King Kong and Godzilla move over. There’s a new kid in town. Let me put it this way: Rampage isn’t a gentle romantic comedy. It is a CGI-driven destruction-fest with The Rock providing an endearing link between a gigantic albino gorilla and humanity.
Primatologist Davis Okoye (Dwayne Johnson) oversees the ape habitat at the San Diego Wildlife Sanctuary. Although he keeps people at a distance, he shares an unshakable bond with George, the extraordinarily intelligent gorilla he has cared for since birth. But a rogue genetic experiment mutates this simian into a raging creature of enormous size. To make matters worse, other similarly altered animals – a wolf and an alligator – are soon discovered.
As these newly created alpha predators tear across North America, Okoye teams with a discredited genetic engineer, Dr Kate Caldwell (Naomie Harris), to try to secure an antidote. Okoye has to fight his way through an ever-changing battlefield, not only to halt a global catastrophe, but to save the fearsome creature that was once his friend.
Rampage is premised on a breakthrough technology, known as CRISPR. It gave scientists a path to treat incurable diseases through genetic editing. (While taking great liberties with the science, the CRISPR gene-editing program is, in fact, real.) In 2016, due to its potential for misuse, the U.S. Intelligence community designated genetic editing a “Weapon of Mass Destruction and Proliferation”. So, it is not hard to see why ruthless, greedy types would try to take advantage of the situation.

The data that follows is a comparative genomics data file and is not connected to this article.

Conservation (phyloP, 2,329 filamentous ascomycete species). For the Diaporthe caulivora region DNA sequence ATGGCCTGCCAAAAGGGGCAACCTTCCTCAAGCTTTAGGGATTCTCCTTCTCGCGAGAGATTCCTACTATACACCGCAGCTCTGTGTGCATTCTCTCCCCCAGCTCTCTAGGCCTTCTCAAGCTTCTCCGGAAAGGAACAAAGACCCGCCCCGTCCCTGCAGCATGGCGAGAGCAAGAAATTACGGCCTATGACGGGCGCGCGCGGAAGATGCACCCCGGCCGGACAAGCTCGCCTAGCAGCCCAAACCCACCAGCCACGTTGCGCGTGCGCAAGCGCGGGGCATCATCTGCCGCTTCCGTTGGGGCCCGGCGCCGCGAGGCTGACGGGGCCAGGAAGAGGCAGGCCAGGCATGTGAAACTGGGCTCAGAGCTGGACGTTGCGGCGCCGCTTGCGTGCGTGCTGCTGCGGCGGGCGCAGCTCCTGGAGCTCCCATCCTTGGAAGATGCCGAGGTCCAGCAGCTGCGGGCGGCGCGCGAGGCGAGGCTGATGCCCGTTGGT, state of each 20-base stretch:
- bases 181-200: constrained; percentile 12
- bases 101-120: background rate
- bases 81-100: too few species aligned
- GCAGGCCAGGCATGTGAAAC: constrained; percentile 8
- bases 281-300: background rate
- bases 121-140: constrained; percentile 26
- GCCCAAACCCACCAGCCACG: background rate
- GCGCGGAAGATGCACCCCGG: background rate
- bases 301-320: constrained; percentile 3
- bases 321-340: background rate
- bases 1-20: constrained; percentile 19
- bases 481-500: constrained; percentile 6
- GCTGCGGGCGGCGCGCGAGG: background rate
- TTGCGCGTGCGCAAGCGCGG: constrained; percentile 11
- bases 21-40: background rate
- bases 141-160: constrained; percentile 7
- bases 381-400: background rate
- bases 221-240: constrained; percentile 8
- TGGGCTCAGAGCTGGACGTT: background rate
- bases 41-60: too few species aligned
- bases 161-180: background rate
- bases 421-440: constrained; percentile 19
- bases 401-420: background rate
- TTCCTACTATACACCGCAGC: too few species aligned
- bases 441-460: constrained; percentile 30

You could mount an argument that Dwayne Johnson plays the same character in every movie that he makes. He’s always that gentleman with a cheeky grin and faux seriousness from time to time – and, of course, the body of a goliath. He’s also the only one who does it as well as he does.
Here he’s given a run for his money by Jeffrey Dean Morgan. He plays a supercilious government agent who has a permanent grin on his face and certainly holds his own against the man-mountain. He just has heaps of fun with his role, playing it like a Texas Ranger riding in to town to clean up the bad guys.
So much of this film is just preposterous. But the fact that big mothers are running rampant is all that matters. The humour is hardly sophisticated; but it’ll resonate with the audience it was designed for.
Also, never mind that The Rock can communicate with the big ape – speaking for him, mind you – in sign language. It’s more important that the gorilla has his own sense of humour, and employs the rude finger to get a rise out of Johnson.
This is the third time director Brad Peyton has worked with The Rock and the relationship continues to flourish. Their earlier efforts were San Andreas (2015) and Journey 2: The Mysterious Island (2012). And they’re working on San Andreas 2.
Rampage is innocuous and a bit of fun. It’s unadulterated escapism, which you can forget about the moment you exit the cinema.